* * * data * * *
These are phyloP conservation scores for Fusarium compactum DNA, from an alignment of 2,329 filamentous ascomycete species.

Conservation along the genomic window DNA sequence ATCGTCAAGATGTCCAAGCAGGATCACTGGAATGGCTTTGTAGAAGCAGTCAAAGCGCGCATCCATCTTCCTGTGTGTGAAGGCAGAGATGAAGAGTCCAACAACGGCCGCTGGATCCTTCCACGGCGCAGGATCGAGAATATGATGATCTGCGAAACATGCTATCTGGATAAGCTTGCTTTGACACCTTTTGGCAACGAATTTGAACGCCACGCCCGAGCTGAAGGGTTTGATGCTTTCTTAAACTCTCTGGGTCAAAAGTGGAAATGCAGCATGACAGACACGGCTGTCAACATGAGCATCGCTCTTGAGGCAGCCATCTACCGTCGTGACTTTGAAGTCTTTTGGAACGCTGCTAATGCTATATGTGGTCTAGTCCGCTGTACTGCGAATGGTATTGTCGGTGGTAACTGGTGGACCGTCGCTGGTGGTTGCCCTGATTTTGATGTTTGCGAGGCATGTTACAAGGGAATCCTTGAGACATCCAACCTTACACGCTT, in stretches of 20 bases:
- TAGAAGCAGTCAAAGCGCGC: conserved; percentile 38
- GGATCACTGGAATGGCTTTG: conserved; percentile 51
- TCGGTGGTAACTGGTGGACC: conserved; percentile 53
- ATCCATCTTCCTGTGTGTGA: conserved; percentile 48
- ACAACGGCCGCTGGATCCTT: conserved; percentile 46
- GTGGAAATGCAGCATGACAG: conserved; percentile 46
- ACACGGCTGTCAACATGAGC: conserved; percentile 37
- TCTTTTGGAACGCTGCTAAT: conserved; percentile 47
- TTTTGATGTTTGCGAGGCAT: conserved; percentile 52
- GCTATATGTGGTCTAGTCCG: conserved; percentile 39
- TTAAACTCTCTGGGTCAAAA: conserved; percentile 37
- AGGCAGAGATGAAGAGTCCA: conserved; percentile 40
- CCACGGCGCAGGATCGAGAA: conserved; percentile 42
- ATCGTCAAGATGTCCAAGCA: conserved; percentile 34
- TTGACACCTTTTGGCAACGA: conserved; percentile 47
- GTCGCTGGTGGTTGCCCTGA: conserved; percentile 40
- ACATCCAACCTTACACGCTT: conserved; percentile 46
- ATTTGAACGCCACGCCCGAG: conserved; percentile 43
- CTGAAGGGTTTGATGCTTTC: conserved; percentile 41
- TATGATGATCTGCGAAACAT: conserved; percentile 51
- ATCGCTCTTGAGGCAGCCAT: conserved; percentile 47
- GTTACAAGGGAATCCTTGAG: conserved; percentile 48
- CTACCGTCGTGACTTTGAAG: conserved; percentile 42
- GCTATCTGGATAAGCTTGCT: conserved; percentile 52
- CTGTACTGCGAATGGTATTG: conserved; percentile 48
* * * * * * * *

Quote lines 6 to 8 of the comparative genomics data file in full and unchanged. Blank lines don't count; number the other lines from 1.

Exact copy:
- ATCCATCTTCCTGTGTGTGA: conserved; percentile 48
- ACAACGGCCGCTGGATCCTT: conserved; percentile 46
- GTGGAAATGCAGCATGACAG: conserved; percentile 46